In conclusion, Vedic history is a significant period in Indian history that saw the composition of the Vedas and the emergence of important philosophical and spiritual ideas. The caste system, the importance of sacrifice and ritual, and the development of yoga and dharma are some of the main features of this period. Despite its ancient origins, many of these ideas and practices continue to have a profound impact on Indian culture and society today.

Important Points

Vedic history refers to the period of Indian history characterized by the composition of the Vedas, the earliest sacred texts of Hinduism.
The Vedic period is generally considered to have lasted from around 1500 BCE to 500 BCE.

The caste system was a prominent feature of Vedic history, with society divided into four main classes: Brahmins, Kshatriyas, Vaishyas, and Shudras.

Sacrifice and ritual were also important features of Vedic history, with detailed descriptions of various sacrifices performed to appease the gods and ensure prosperity.

The Upanishads, a collection of philosophical texts, were written during this period and contain ideas about the nature of reality, the self, and the ultimate goal of human existence.

The concept of Brahman, reincarnation, and karma were also introduced during this period.

The practice of yoga and the concept of dharma also emerged during the Vedic period.

Many of these ideas and practices continue to have a profound impact on Indian culture and society today.


Buddhism, also known as Buddha Dharma or the teachings of the Buddha, is a religion and philosophy that originated in ancient India. Its founder, Lord Buddha, was born as Prince Siddhartha Gautama to King Suddhodana and Queen Mahamaya Devi in Lumbini, Nepal in 563 BC. Buddha's wife was named Yashodhara and his son was named Rahul.

According to Buddhist tradition, Prince Siddhartha left his royal life in search of spiritual enlightenment and eventually found it after six years of rigorous ascetic practices. He attained enlightenment under a Bodhi tree in Bodh Gaya, India in 528 BC, on the full moon day of Vaishakh. Buddha then spent the rest of his life teaching the path to enlightenment and liberation from suffering to his disciples, until he attained Nirvana (death) in Kushinagar, India at the age of 80 in 483 BC.

One significant event in Buddha's teaching career was his first sermon at Mrigadav (present-day Sarnath) near Kashi on the full moon day of Ashadha, which is believed to have occurred in the same year as his enlightenment. In this sermon, Buddha emphasized the Four Noble Truths, which identify the causes of suffering, and the Eightfold Path, a middle way to overcome it. He also preached non-violence and condemned rituals such as Yajna and animal sacrifice. These teachings formed the basis of Buddhism and have been followed by millions of people around the world.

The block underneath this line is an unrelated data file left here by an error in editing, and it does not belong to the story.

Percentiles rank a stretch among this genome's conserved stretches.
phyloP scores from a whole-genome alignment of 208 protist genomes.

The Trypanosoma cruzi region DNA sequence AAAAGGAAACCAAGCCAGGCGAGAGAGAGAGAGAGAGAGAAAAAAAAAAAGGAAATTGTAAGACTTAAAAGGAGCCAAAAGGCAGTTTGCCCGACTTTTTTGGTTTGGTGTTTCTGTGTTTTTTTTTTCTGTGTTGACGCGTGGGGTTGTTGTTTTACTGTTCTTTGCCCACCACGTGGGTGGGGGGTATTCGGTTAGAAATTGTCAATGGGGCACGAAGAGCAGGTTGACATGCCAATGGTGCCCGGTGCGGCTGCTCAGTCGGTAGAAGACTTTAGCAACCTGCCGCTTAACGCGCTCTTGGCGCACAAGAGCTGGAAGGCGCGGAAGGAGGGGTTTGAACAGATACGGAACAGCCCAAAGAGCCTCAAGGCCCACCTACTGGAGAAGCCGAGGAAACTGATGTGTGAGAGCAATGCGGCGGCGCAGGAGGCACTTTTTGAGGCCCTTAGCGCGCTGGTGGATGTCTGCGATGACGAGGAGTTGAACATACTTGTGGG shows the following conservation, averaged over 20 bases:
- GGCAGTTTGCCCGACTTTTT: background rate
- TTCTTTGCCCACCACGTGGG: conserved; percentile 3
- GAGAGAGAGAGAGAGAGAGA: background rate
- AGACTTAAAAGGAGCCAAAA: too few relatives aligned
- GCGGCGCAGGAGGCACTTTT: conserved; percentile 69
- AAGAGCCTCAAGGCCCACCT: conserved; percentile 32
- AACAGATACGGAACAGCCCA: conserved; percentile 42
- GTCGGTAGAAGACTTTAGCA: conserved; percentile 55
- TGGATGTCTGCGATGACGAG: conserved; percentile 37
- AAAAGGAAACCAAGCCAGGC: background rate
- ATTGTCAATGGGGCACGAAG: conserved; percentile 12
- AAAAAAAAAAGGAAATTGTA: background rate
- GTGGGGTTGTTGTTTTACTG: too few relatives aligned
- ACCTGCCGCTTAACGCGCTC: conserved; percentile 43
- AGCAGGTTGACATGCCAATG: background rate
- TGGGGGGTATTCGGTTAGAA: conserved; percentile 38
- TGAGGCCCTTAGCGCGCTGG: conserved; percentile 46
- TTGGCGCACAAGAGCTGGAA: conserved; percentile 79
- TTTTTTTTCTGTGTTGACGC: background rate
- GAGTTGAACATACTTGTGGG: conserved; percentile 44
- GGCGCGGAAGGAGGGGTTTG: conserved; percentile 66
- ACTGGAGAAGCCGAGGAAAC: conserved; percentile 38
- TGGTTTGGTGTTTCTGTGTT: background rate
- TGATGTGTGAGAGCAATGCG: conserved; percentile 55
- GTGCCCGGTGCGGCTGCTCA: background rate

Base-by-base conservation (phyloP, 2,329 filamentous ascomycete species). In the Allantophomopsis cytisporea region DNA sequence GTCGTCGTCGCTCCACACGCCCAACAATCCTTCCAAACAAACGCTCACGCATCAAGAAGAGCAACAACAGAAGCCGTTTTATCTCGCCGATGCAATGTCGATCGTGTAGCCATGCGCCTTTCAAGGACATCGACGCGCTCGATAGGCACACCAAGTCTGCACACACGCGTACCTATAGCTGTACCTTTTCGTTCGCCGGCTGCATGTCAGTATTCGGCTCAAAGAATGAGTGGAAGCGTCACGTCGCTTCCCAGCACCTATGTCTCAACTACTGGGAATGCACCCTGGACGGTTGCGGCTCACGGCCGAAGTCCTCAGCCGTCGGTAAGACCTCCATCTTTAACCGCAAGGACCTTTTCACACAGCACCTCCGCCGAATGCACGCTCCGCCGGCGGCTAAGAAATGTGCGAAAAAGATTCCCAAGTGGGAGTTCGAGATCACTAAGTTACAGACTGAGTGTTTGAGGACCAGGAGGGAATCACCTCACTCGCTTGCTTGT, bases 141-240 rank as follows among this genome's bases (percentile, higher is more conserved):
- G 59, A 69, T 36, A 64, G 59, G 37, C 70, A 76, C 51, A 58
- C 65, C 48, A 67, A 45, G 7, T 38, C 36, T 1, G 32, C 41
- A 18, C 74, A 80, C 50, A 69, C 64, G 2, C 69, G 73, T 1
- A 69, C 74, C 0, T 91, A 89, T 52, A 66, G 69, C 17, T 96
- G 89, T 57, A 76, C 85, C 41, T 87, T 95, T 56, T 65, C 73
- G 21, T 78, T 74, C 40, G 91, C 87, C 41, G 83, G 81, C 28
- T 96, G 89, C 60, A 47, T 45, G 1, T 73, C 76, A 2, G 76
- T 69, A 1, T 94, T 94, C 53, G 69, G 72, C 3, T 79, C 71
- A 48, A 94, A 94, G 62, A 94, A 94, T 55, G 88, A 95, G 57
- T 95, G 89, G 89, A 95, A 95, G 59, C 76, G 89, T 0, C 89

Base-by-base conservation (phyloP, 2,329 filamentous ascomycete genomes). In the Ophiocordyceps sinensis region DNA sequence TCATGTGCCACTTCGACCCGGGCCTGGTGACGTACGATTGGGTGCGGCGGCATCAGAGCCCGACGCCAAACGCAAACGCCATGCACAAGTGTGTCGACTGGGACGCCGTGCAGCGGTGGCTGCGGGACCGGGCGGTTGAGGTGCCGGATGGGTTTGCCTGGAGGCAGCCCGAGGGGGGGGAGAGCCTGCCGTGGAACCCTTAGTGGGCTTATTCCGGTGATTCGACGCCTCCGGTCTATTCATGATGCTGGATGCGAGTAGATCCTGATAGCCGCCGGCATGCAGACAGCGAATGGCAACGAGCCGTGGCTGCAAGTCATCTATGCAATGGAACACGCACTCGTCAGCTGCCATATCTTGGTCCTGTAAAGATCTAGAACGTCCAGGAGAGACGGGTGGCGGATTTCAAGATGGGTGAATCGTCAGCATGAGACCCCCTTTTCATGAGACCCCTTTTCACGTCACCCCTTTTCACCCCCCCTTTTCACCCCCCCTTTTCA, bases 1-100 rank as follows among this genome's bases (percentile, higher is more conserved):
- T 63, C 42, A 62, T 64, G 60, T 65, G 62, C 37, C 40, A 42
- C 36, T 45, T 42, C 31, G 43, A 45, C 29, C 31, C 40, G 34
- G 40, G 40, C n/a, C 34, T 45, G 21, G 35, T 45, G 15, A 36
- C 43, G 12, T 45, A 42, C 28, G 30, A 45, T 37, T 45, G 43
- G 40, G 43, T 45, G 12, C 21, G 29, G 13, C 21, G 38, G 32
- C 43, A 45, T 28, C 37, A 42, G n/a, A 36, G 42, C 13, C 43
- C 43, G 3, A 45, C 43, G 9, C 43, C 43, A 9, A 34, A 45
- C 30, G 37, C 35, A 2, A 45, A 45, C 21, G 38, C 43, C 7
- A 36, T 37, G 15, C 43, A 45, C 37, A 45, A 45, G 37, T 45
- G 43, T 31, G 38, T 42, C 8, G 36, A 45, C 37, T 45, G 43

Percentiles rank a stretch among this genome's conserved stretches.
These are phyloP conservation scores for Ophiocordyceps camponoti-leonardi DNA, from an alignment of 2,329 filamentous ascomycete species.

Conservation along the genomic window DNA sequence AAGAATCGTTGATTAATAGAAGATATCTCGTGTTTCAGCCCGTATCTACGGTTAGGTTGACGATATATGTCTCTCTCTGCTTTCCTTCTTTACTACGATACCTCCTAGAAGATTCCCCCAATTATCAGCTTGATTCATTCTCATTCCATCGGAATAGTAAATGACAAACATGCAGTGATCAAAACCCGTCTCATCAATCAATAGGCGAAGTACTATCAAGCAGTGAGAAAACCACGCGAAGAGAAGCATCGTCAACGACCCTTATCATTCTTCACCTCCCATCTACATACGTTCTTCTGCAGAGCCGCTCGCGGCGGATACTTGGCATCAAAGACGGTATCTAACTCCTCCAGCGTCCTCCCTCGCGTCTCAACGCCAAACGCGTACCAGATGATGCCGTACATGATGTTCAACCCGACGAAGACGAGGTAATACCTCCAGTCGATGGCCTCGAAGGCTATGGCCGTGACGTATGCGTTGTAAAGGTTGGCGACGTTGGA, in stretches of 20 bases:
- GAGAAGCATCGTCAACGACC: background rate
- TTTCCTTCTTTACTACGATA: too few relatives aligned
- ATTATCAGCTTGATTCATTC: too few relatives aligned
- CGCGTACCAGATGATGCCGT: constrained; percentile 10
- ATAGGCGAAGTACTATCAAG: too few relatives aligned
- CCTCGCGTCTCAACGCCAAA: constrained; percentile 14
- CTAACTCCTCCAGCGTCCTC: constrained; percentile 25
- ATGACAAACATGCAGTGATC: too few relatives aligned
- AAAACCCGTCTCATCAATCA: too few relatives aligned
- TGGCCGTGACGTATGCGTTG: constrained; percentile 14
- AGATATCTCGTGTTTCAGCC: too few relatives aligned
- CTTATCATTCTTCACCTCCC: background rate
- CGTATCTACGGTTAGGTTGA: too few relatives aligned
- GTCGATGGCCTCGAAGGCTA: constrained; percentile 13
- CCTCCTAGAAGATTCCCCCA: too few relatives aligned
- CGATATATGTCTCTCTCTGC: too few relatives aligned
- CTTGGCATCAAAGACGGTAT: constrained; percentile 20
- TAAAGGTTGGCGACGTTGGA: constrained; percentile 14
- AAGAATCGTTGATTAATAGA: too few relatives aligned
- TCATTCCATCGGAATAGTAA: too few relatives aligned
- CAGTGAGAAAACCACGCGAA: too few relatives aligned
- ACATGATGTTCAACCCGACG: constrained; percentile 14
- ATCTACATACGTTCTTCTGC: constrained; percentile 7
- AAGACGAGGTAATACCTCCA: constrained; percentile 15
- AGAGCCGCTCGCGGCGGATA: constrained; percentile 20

The Maurya Empire

The Maurya Empire, established by Chandragupta Maurya in 322 BCE, was a powerful Iron Age historical state in South Asia that was based in Magadha. Through the conquest of the Indo-Gangetic plain, the Mauryan Empire became centralized, with its capital located in Pataliputra, which is now known as Patna. However, the empire's extent beyond its central hub was dependent on the loyalty of military commanders who controlled armed cities.

Under the rule of Ashoka from 268–232 BCE, the empire gained brief control over the major urban centers and arteries of the Indian subcontinent, with the exception of the deep south. However, the Mauryan Empire's decline began after approximately 50 years of Ashoka's reign and eventually came to an end in 185 BCE with the assassination of Brihadratha by Pushyamitra Shunga and the establishment of the Shunga dynasty in Magadha.


The Gupta Empire

The Gupta Empire was ruled by two significant kings, namely Samudragupta and Chandragupta II. Under the Gupta dynasty, the people were able to unite and revive the use of Sanskrit. The Gupta dynasty was established by Chandragupta I in 320 AD, and it continued to govern until around 510 AD. During the reign of the Gupta dynasty, all of the kings, except for Narasimhagupta Baladitya, were part of the Gupta family. Baladitya, who had adopted Buddhism, initially ruled only over Magadha but later expanded his rule to include the whole of North India.

The emperors who ruled under the Gupta dynasty were Srigupta, Ghatotkacha, Chandragupta I, Samudragupta, Ramagupta, Chandragupta II, Kumaragupta I (also known as Mahendraditya), and Skandagupta, respectively. Despite this, there was no powerful central government in the country that could establish a unified governance system by conquering different small and large states.

This period was characterized by the maximum opportunity for improvement, which made it possible for great generals to fulfill their ambitions. Consequently, many remarkable generals in the Gupta dynasty of Magadha met their downfall.

The Medieval period